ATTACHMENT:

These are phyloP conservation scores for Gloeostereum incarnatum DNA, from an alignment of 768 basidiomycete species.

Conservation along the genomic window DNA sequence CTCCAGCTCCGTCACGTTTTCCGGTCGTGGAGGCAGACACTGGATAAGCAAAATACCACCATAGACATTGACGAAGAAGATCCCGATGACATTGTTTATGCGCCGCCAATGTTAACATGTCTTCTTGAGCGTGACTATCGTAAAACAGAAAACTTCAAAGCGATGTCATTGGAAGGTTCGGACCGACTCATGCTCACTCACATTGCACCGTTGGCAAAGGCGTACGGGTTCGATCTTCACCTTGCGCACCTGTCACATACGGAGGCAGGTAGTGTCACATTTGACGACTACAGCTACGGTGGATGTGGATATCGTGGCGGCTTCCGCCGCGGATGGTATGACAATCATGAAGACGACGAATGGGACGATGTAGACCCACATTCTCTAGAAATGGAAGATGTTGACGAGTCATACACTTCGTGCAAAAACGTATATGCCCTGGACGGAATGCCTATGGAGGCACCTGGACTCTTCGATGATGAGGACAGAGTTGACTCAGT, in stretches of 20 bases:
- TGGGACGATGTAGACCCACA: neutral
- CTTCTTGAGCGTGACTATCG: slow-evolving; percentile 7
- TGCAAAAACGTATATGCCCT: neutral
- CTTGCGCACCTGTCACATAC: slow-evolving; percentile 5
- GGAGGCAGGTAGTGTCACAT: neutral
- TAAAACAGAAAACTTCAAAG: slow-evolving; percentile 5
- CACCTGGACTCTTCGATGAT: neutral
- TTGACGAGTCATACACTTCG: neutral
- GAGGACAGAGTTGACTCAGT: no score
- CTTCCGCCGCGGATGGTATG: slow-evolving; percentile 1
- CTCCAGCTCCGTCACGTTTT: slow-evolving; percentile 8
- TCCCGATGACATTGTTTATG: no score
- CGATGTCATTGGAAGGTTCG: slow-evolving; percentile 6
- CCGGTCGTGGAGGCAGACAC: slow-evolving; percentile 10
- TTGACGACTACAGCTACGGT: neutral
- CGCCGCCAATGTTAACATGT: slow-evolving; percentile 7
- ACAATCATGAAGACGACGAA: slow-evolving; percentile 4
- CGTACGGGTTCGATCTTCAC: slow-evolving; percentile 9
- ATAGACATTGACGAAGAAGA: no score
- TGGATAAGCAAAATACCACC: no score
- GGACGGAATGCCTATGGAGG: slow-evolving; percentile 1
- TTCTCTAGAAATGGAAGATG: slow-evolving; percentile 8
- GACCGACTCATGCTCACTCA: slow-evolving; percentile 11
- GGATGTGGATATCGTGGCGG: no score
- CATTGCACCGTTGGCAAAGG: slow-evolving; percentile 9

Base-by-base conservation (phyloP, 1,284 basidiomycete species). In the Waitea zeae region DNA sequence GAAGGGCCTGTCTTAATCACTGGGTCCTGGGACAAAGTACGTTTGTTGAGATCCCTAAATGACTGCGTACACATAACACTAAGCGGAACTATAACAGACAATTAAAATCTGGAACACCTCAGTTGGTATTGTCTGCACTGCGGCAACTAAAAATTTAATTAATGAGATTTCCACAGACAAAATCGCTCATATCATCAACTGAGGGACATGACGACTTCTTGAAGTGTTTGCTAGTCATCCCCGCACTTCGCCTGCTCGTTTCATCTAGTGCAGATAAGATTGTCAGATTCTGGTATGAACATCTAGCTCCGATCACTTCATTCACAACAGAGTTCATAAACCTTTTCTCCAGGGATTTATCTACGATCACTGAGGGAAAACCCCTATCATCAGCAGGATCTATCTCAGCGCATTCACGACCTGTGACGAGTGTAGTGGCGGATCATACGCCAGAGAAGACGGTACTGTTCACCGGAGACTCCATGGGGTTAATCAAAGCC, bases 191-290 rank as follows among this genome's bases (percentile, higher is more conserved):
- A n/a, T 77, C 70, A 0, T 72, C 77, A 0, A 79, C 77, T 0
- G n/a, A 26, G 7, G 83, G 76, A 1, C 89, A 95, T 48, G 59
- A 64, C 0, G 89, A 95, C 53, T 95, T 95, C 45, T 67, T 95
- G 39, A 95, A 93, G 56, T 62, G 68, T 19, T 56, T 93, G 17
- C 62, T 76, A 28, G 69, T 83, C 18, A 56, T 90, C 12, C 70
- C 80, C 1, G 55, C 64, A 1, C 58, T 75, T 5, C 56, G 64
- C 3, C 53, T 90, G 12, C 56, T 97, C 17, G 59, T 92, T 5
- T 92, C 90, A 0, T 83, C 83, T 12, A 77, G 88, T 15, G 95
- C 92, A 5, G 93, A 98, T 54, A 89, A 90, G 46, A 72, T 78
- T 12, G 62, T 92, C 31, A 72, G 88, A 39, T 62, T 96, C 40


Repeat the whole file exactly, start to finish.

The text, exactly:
These are phyloP conservation scores for Gloeostereum incarnatum DNA, from an alignment of 768 basidiomycete species.

Conservation along the genomic window DNA sequence CTCCAGCTCCGTCACGTTTTCCGGTCGTGGAGGCAGACACTGGATAAGCAAAATACCACCATAGACATTGACGAAGAAGATCCCGATGACATTGTTTATGCGCCGCCAATGTTAACATGTCTTCTTGAGCGTGACTATCGTAAAACAGAAAACTTCAAAGCGATGTCATTGGAAGGTTCGGACCGACTCATGCTCACTCACATTGCACCGTTGGCAAAGGCGTACGGGTTCGATCTTCACCTTGCGCACCTGTCACATACGGAGGCAGGTAGTGTCACATTTGACGACTACAGCTACGGTGGATGTGGATATCGTGGCGGCTTCCGCCGCGGATGGTATGACAATCATGAAGACGACGAATGGGACGATGTAGACCCACATTCTCTAGAAATGGAAGATGTTGACGAGTCATACACTTCGTGCAAAAACGTATATGCCCTGGACGGAATGCCTATGGAGGCACCTGGACTCTTCGATGATGAGGACAGAGTTGACTCAGT, in stretches of 20 bases:
- TGGGACGATGTAGACCCACA: neutral
- CTTCTTGAGCGTGACTATCG: slow-evolving; percentile 7
- TGCAAAAACGTATATGCCCT: neutral
- CTTGCGCACCTGTCACATAC: slow-evolving; percentile 5
- GGAGGCAGGTAGTGTCACAT: neutral
- TAAAACAGAAAACTTCAAAG: slow-evolving; percentile 5
- CACCTGGACTCTTCGATGAT: neutral
- TTGACGAGTCATACACTTCG: neutral
- GAGGACAGAGTTGACTCAGT: no score
- CTTCCGCCGCGGATGGTATG: slow-evolving; percentile 1
- CTCCAGCTCCGTCACGTTTT: slow-evolving; percentile 8
- TCCCGATGACATTGTTTATG: no score
- CGATGTCATTGGAAGGTTCG: slow-evolving; percentile 6
- CCGGTCGTGGAGGCAGACAC: slow-evolving; percentile 10
- TTGACGACTACAGCTACGGT: neutral
- CGCCGCCAATGTTAACATGT: slow-evolving; percentile 7
- ACAATCATGAAGACGACGAA: slow-evolving; percentile 4
- CGTACGGGTTCGATCTTCAC: slow-evolving; percentile 9
- ATAGACATTGACGAAGAAGA: no score
- TGGATAAGCAAAATACCACC: no score
- GGACGGAATGCCTATGGAGG: slow-evolving; percentile 1
- TTCTCTAGAAATGGAAGATG: slow-evolving; percentile 8
- GACCGACTCATGCTCACTCA: slow-evolving; percentile 11
- GGATGTGGATATCGTGGCGG: no score
- CATTGCACCGTTGGCAAAGG: slow-evolving; percentile 9

Base-by-base conservation (phyloP, 1,284 basidiomycete species). In the Waitea zeae region DNA sequence GAAGGGCCTGTCTTAATCACTGGGTCCTGGGACAAAGTACGTTTGTTGAGATCCCTAAATGACTGCGTACACATAACACTAAGCGGAACTATAACAGACAATTAAAATCTGGAACACCTCAGTTGGTATTGTCTGCACTGCGGCAACTAAAAATTTAATTAATGAGATTTCCACAGACAAAATCGCTCATATCATCAACTGAGGGACATGACGACTTCTTGAAGTGTTTGCTAGTCATCCCCGCACTTCGCCTGCTCGTTTCATCTAGTGCAGATAAGATTGTCAGATTCTGGTATGAACATCTAGCTCCGATCACTTCATTCACAACAGAGTTCATAAACCTTTTCTCCAGGGATTTATCTACGATCACTGAGGGAAAACCCCTATCATCAGCAGGATCTATCTCAGCGCATTCACGACCTGTGACGAGTGTAGTGGCGGATCATACGCCAGAGAAGACGGTACTGTTCACCGGAGACTCCATGGGGTTAATCAAAGCC, bases 191-290 rank as follows among this genome's bases (percentile, higher is more conserved):
- A n/a, T 77, C 70, A 0, T 72, C 77, A 0, A 79, C 77, T 0
- G n/a, A 26, G 7, G 83, G 76, A 1, C 89, A 95, T 48, G 59
- A 64, C 0, G 89, A 95, C 53, T 95, T 95, C 45, T 67, T 95
- G 39, A 95, A 93, G 56, T 62, G 68, T 19, T 56, T 93, G 17
- C 62, T 76, A 28, G 69, T 83, C 18, A 56, T 90, C 12, C 70
- C 80, C 1, G 55, C 64, A 1, C 58, T 75, T 5, C 56, G 64
- C 3, C 53, T 90, G 12, C 56, T 97, C 17, G 59, T 92, T 5
- T 92, C 90, A 0, T 83, C 83, T 12, A 77, G 88, T 15, G 95
- C 92, A 5, G 93, A 98, T 54, A 89, A 90, G 46, A 72, T 78
- T 12, G 62, T 92, C 31, A 72, G 88, A 39, T 62, T 96, C 40